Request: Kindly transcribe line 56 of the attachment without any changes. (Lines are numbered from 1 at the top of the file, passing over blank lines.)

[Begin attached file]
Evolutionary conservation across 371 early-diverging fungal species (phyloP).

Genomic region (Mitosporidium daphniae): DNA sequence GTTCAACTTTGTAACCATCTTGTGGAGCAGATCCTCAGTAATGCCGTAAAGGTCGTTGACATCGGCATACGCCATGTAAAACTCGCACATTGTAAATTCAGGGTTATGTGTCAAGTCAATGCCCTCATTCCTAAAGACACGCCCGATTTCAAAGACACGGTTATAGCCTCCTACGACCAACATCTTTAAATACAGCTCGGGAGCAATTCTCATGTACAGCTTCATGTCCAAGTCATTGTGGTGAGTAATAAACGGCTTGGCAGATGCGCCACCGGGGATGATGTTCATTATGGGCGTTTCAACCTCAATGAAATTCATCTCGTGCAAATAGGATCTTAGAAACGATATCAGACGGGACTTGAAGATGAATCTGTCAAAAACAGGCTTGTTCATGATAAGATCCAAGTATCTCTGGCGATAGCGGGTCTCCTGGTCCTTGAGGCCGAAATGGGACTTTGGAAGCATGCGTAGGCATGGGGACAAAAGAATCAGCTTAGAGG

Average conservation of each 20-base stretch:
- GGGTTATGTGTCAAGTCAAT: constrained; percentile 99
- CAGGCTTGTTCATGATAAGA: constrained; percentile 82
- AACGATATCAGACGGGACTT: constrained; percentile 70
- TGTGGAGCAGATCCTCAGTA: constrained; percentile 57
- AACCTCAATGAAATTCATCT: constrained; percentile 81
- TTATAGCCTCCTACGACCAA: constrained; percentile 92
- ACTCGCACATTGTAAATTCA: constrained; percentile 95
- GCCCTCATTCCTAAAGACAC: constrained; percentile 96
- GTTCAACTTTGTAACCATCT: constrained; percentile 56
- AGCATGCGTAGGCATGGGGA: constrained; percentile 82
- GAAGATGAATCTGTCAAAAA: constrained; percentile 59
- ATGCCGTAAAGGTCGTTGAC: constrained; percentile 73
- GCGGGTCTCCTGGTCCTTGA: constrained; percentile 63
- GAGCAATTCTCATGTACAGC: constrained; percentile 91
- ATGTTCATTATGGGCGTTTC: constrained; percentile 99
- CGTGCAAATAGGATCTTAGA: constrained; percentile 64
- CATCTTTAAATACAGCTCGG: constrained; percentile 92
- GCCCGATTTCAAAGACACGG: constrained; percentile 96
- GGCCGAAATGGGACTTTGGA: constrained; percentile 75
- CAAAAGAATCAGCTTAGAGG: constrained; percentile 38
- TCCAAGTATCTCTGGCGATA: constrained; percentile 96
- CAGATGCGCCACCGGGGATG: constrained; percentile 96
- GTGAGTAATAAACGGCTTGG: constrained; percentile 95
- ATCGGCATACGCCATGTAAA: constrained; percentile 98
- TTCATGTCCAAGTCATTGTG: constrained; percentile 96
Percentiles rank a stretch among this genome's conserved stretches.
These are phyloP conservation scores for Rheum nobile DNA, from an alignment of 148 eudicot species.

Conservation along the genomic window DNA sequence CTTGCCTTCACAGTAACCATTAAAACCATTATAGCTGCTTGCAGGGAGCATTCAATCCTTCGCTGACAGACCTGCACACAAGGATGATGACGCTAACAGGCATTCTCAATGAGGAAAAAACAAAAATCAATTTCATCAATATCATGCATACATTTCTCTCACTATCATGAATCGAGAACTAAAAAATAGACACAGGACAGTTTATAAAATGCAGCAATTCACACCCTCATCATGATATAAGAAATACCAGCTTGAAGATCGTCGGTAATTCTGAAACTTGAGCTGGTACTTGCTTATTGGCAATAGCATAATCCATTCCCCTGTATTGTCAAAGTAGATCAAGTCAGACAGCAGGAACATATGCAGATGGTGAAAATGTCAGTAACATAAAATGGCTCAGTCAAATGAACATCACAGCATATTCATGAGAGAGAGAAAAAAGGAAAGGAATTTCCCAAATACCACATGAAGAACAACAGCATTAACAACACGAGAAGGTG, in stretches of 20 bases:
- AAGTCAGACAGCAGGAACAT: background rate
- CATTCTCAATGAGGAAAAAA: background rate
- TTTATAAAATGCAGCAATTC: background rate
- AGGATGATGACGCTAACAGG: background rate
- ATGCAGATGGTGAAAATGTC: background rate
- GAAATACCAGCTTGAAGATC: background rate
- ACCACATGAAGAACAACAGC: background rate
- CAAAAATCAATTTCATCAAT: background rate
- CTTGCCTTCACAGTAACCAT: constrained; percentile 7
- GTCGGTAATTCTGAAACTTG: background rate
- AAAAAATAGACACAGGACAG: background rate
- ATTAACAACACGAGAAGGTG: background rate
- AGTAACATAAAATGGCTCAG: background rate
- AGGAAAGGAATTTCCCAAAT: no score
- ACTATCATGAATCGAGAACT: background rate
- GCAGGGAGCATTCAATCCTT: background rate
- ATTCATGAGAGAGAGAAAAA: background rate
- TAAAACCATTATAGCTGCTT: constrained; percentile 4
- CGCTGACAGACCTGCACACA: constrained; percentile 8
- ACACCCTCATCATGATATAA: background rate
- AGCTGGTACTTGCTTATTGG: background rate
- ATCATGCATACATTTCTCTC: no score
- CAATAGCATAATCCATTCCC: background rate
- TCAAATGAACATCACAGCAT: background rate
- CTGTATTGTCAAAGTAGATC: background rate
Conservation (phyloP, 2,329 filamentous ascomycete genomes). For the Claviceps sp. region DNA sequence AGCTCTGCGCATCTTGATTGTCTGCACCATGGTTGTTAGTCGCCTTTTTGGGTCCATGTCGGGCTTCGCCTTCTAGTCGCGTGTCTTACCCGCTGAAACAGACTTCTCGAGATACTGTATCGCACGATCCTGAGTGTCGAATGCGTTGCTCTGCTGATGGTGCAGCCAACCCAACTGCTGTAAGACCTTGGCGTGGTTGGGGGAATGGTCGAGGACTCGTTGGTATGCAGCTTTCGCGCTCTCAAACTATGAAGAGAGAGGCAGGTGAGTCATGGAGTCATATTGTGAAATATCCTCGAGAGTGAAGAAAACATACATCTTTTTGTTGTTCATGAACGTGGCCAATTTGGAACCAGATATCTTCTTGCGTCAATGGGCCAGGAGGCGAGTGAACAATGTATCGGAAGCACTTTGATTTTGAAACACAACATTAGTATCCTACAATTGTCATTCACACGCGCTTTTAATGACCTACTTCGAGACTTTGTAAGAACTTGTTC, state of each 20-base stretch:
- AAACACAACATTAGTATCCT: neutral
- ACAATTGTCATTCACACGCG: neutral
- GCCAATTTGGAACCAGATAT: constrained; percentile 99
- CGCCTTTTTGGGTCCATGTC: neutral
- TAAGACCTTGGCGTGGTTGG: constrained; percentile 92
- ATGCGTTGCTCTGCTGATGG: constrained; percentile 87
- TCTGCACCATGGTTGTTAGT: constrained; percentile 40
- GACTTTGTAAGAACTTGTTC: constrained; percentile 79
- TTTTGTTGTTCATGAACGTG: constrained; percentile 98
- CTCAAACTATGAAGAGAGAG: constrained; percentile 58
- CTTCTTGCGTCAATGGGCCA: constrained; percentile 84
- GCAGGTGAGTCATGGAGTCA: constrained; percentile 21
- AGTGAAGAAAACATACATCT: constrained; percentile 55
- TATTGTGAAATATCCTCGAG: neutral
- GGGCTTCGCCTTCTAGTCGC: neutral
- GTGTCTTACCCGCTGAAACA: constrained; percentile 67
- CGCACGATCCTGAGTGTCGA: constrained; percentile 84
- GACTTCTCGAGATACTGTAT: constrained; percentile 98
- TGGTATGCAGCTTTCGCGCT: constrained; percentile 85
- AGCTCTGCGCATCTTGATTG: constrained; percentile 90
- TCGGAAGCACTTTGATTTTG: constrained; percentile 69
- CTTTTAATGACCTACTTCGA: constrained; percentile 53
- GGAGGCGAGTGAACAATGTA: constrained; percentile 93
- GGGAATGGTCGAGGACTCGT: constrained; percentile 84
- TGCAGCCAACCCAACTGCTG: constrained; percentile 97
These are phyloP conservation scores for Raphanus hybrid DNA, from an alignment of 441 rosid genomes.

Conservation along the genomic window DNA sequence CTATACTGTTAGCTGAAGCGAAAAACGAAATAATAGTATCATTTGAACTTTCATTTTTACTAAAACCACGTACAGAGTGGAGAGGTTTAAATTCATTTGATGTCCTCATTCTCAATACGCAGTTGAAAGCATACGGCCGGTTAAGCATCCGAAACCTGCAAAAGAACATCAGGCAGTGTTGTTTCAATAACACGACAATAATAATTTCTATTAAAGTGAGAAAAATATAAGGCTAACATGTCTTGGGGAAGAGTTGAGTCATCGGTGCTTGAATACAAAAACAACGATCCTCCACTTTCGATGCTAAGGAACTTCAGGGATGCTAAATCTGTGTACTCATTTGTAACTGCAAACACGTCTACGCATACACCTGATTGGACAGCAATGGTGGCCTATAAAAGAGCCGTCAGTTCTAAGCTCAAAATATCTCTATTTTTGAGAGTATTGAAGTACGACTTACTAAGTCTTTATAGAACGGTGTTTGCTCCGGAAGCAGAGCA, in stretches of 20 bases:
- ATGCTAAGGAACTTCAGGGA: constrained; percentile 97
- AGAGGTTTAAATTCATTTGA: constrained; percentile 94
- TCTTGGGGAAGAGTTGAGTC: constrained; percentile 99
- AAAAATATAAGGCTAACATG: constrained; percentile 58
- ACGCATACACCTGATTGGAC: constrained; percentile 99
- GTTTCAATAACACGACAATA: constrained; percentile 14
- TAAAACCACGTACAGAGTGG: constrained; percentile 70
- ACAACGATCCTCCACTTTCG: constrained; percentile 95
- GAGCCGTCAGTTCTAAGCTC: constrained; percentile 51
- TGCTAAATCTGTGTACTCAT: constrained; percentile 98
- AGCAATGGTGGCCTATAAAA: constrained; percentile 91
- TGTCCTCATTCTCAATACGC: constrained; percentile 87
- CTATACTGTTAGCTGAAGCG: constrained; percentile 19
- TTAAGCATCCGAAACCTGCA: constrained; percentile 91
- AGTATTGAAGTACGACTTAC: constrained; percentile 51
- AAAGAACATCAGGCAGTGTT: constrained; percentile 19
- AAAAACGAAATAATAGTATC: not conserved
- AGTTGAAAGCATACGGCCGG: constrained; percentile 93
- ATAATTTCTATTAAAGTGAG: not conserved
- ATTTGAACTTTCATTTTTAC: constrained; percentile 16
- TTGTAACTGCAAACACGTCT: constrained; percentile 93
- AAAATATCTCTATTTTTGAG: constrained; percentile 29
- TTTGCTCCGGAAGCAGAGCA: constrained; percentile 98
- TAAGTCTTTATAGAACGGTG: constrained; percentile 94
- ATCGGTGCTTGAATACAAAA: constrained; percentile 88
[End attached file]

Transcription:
- CTGTATTGTCAAAGTAGATC: background rate